has enough money to hire a new assistant and he hires a promising young man from boston and he teaches them how to be a journalist and report about slavery and the great irony they would want to die in obscurity and he would go on to become the most famous abolitionist editor and one of the most influential american journalists of the 19th book, too. you probably think the only important thing that he did in his life is write the lyrics to the star spangled banner. he went into an interesting career in politics which is completely unknown to most people she was the modern washington character after he became famous in 1814 for writing the star spangled banner he did what people in washington usually do and he parlayed his fame into a lucrative practice and the political connection into jobs in the of the culmination of francis scott key's in 1833 when he was appointed to be the district attorney for the city of washington. what he did in that time i wouldn't say that was as significant as right in the star spangled banner which was obviously an enduring bet but it was really important.
federal judges, including famously an appeals court judge to sit on the appeals court in boston who has been back, he's in portland, and he's been backed by both republican senators became as part of they call, what difficult? the thurman road which was -- >> the thurman leahy rule. spent the person to look to for some guidance here is a interesting, the senator-elect from maine. who was governor as an independent. you probably all know this by now but is coming to washington, claiming that he is his party installation, his party a lime is up for grabs. his initial request was that he would align with whichever party agreed to push for a essentially a doing away with the current filibuster rules. harry reid has made clear he's not going to go that far but we still think angus king will end up combining with the democrats. he did after all endorsed obama. >> and he said yesterday that he had several conversations with him in the past 24 hours. >> and the best he could do was get a phone call from bob corker. sounds like only one side is courting him. but the point being that it is, this
-- to deal with that is to say no, that is not to. we're in boston, we're in kuwait. we have 2000 mosques. i don't think a straight effective quite frankly. i think a much better approach is an approach which combined with the kind of things we do with exchange programs and other softer means, public diplomacy 2.0, to get to a point where people can believe that. that the pernicious belief. it's wrong but people can believe. it doesn't mean they will kill us. so those are the goals. it is a battle of ideas, but it's a battle of ideas that will take a long time to win. i do think and public diplomacy we sometimes forget the imports of that ideological struggle, which may be the most important of all. >> i think i would say it somewhat differently but you've heard me say earlier that i believe quite passionately that public diplomacy is there to ensure that everything we do that we achieve our foreign policy goals and objectives, which frankly very country to country, region to region. and so in some parts of the world, some of the struggles we've been talking about are higher than they are in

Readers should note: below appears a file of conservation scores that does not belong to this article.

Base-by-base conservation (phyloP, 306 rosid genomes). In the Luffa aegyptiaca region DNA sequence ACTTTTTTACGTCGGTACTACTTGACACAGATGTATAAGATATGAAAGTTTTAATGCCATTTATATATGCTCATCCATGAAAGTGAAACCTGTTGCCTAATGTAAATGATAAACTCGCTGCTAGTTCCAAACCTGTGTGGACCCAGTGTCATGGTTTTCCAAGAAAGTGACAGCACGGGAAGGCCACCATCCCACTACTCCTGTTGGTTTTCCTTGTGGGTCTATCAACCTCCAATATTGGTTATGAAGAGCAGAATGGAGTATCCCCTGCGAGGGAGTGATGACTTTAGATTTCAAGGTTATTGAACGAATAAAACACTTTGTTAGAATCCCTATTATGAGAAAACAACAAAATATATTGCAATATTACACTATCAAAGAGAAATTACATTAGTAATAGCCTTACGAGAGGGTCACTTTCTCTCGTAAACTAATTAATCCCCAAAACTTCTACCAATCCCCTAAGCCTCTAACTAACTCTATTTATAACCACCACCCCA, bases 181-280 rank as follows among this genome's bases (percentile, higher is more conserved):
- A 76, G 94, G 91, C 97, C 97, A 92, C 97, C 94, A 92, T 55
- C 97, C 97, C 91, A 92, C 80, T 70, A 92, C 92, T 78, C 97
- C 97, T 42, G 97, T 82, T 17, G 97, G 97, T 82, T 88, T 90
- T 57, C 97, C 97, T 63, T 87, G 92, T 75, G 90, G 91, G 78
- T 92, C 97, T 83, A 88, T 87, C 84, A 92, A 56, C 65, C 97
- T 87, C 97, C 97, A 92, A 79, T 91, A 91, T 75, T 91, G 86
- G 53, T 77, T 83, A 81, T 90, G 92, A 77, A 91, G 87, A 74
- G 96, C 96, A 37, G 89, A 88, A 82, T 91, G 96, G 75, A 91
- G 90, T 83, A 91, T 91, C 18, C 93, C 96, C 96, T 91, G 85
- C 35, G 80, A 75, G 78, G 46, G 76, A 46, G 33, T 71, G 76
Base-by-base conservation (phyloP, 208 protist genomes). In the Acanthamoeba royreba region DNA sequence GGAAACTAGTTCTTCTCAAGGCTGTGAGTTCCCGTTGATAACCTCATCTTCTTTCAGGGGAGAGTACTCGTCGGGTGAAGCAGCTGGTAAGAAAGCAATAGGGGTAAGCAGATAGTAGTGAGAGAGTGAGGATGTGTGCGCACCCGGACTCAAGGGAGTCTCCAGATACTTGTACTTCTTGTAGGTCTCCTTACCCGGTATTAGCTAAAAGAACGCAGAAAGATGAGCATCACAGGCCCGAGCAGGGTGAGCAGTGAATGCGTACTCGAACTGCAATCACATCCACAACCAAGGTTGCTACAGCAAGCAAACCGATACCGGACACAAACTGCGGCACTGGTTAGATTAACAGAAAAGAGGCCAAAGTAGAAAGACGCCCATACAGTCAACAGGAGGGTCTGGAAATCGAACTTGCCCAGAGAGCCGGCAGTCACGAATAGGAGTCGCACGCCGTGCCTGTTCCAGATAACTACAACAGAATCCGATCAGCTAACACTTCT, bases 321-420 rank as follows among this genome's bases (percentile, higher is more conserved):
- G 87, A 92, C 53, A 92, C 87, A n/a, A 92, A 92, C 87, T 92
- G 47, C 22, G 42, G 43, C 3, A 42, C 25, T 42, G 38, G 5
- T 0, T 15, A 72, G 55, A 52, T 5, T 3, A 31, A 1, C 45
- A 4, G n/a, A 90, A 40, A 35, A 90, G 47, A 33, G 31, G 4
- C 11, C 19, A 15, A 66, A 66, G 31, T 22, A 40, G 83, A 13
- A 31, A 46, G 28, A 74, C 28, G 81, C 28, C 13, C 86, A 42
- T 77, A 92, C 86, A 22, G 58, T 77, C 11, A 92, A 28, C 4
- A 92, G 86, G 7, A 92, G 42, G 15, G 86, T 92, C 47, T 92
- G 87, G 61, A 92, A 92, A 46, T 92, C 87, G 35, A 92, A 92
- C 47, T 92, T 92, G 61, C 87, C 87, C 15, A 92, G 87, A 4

here. >> hike in the stephen flynn from northeastern university in boston. on the issue of new normal, i wonder picking up on david's point about the price to post-9/11, is the sort of coming to grips with the hubris we could prevent bad things from happening, this huge investment in the post-secular world arabic ere we could ideally stop risk. actually coping with that is what we really need to increase and maybe just bring it very close to home. we just had this bashing mother nature in the area, priced at around $60 billion for a risk above the basic things like when you have tunnels that are only seven feet above water. it fills up the hole and you end up with 86 million gallons of oil in the tunnel and that's not hard to predict. putting safeguards in place in recovering this may be one element of this. basically the issue is that we focus too much on trying to prevent risk instead of managing it better? >> steve tried to argue for solace, which is an interesting concept. yes, back here. >> richard downey from the center for hemispheric u.s. david, you mentioned in the election t
e-mails, i am disappointed -- when i went to work for the mayor of boston i was told seriously there's one thing you got to remember. you have -- never talk when you can not and never not when you can wind. why these two intelligent men rescinding these embarrassing e-mails is baffling. did they not know, talk about white collar crime, that no one would be indicted if it would not for e-mails. i am sorry for the general david petraeus family. there does not appear to be any public policy relevance to this. i am sorry people are fussing over it. >> it is a major public policy f they cause -- do you think the democrats have a mandate to get that type of revenue through? when you look at this election -- >> and doing one part of the george bush tax cuts which were adopted after a president got a plurality of half a million votes. if-half a million give you a mandate to put the tax cuts in than 3.3 million plus ought to give you a mandate to put them out. >> how much of the president's vote the you think was about taxes and the argument that he made about higher taxes versus all of his o
Search Results 0 to 16 of about 17